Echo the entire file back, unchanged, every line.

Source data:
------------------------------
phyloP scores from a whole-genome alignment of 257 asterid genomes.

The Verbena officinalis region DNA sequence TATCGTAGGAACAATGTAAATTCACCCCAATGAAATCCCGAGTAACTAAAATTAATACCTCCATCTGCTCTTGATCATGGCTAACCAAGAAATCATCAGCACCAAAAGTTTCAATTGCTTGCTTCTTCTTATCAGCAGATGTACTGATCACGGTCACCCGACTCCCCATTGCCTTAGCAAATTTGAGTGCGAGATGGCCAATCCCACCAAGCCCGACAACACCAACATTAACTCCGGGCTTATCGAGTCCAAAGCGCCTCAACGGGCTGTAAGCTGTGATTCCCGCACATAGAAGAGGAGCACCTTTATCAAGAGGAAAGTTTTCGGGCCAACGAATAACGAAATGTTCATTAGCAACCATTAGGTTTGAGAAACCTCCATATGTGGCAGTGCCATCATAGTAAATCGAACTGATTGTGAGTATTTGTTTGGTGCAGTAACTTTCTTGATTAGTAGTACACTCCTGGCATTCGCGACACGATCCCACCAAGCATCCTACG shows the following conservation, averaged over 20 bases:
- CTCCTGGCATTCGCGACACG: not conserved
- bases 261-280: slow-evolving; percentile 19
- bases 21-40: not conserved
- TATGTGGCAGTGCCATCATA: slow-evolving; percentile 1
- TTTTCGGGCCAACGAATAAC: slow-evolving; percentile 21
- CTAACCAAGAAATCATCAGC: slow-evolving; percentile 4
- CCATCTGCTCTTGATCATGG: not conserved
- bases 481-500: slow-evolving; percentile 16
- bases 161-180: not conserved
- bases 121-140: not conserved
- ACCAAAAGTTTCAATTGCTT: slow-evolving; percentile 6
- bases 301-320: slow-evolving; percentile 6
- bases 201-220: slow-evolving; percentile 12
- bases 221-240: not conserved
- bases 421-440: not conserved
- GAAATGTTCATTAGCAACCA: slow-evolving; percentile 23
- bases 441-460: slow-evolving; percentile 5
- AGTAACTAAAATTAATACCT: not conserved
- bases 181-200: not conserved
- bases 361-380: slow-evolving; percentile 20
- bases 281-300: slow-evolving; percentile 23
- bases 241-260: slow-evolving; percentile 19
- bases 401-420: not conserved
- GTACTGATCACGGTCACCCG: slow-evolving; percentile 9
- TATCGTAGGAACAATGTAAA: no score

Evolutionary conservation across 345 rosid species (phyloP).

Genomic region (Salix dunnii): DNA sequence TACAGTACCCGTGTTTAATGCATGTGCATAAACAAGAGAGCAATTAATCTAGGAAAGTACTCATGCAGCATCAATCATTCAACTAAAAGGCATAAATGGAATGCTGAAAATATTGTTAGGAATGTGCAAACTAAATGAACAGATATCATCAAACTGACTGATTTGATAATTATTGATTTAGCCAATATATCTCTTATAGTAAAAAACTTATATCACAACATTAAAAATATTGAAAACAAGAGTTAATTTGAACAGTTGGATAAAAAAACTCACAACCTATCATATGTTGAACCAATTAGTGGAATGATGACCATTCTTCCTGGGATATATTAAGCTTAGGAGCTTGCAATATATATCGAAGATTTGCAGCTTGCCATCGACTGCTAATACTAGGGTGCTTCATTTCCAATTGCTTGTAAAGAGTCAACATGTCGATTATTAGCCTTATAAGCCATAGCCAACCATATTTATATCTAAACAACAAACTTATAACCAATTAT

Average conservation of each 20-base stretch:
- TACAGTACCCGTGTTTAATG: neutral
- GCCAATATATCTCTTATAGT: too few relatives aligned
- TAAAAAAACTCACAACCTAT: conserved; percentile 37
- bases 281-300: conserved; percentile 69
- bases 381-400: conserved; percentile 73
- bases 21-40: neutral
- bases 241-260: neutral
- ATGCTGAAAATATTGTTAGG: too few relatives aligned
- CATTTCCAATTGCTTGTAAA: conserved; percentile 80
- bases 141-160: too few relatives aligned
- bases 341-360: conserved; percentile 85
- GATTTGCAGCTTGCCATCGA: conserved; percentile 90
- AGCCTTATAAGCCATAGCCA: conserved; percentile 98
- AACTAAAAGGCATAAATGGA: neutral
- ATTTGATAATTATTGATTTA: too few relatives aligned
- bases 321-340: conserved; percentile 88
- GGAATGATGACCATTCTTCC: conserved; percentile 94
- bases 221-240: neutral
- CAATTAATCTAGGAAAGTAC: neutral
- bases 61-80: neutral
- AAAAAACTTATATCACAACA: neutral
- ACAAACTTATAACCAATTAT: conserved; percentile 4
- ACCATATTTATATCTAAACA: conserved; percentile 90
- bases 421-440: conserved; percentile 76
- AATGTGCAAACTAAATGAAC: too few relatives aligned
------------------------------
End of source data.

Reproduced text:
phyloP scores from a whole-genome alignment of 257 asterid genomes.

The Verbena officinalis region DNA sequence TATCGTAGGAACAATGTAAATTCACCCCAATGAAATCCCGAGTAACTAAAATTAATACCTCCATCTGCTCTTGATCATGGCTAACCAAGAAATCATCAGCACCAAAAGTTTCAATTGCTTGCTTCTTCTTATCAGCAGATGTACTGATCACGGTCACCCGACTCCCCATTGCCTTAGCAAATTTGAGTGCGAGATGGCCAATCCCACCAAGCCCGACAACACCAACATTAACTCCGGGCTTATCGAGTCCAAAGCGCCTCAACGGGCTGTAAGCTGTGATTCCCGCACATAGAAGAGGAGCACCTTTATCAAGAGGAAAGTTTTCGGGCCAACGAATAACGAAATGTTCATTAGCAACCATTAGGTTTGAGAAACCTCCATATGTGGCAGTGCCATCATAGTAAATCGAACTGATTGTGAGTATTTGTTTGGTGCAGTAACTTTCTTGATTAGTAGTACACTCCTGGCATTCGCGACACGATCCCACCAAGCATCCTACG shows the following conservation, averaged over 20 bases:
- CTCCTGGCATTCGCGACACG: not conserved
- bases 261-280: slow-evolving; percentile 19
- bases 21-40: not conserved
- TATGTGGCAGTGCCATCATA: slow-evolving; percentile 1
- TTTTCGGGCCAACGAATAAC: slow-evolving; percentile 21
- CTAACCAAGAAATCATCAGC: slow-evolving; percentile 4
- CCATCTGCTCTTGATCATGG: not conserved
- bases 481-500: slow-evolving; percentile 16
- bases 161-180: not conserved
- bases 121-140: not conserved
- ACCAAAAGTTTCAATTGCTT: slow-evolving; percentile 6
- bases 301-320: slow-evolving; percentile 6
- bases 201-220: slow-evolving; percentile 12
- bases 221-240: not conserved
- bases 421-440: not conserved
- GAAATGTTCATTAGCAACCA: slow-evolving; percentile 23
- bases 441-460: slow-evolving; percentile 5
- AGTAACTAAAATTAATACCT: not conserved
- bases 181-200: not conserved
- bases 361-380: slow-evolving; percentile 20
- bases 281-300: slow-evolving; percentile 23
- bases 241-260: slow-evolving; percentile 19
- bases 401-420: not conserved
- GTACTGATCACGGTCACCCG: slow-evolving; percentile 9
- TATCGTAGGAACAATGTAAA: no score

Evolutionary conservation across 345 rosid species (phyloP).

Genomic region (Salix dunnii): DNA sequence TACAGTACCCGTGTTTAATGCATGTGCATAAACAAGAGAGCAATTAATCTAGGAAAGTACTCATGCAGCATCAATCATTCAACTAAAAGGCATAAATGGAATGCTGAAAATATTGTTAGGAATGTGCAAACTAAATGAACAGATATCATCAAACTGACTGATTTGATAATTATTGATTTAGCCAATATATCTCTTATAGTAAAAAACTTATATCACAACATTAAAAATATTGAAAACAAGAGTTAATTTGAACAGTTGGATAAAAAAACTCACAACCTATCATATGTTGAACCAATTAGTGGAATGATGACCATTCTTCCTGGGATATATTAAGCTTAGGAGCTTGCAATATATATCGAAGATTTGCAGCTTGCCATCGACTGCTAATACTAGGGTGCTTCATTTCCAATTGCTTGTAAAGAGTCAACATGTCGATTATTAGCCTTATAAGCCATAGCCAACCATATTTATATCTAAACAACAAACTTATAACCAATTAT

Average conservation of each 20-base stretch:
- TACAGTACCCGTGTTTAATG: neutral
- GCCAATATATCTCTTATAGT: too few relatives aligned
- TAAAAAAACTCACAACCTAT: conserved; percentile 37
- bases 281-300: conserved; percentile 69
- bases 381-400: conserved; percentile 73
- bases 21-40: neutral
- bases 241-260: neutral
- ATGCTGAAAATATTGTTAGG: too few relatives aligned
- CATTTCCAATTGCTTGTAAA: conserved; percentile 80
- bases 141-160: too few relatives aligned
- bases 341-360: conserved; percentile 85
- GATTTGCAGCTTGCCATCGA: conserved; percentile 90
- AGCCTTATAAGCCATAGCCA: conserved; percentile 98
- AACTAAAAGGCATAAATGGA: neutral
- ATTTGATAATTATTGATTTA: too few relatives aligned
- bases 321-340: conserved; percentile 88
- GGAATGATGACCATTCTTCC: conserved; percentile 94
- bases 221-240: neutral
- CAATTAATCTAGGAAAGTAC: neutral
- bases 61-80: neutral
- AAAAAACTTATATCACAACA: neutral
- ACAAACTTATAACCAATTAT: conserved; percentile 4
- ACCATATTTATATCTAAACA: conserved; percentile 90
- bases 421-440: conserved; percentile 76
- AATGTGCAAACTAAATGAAC: too few relatives aligned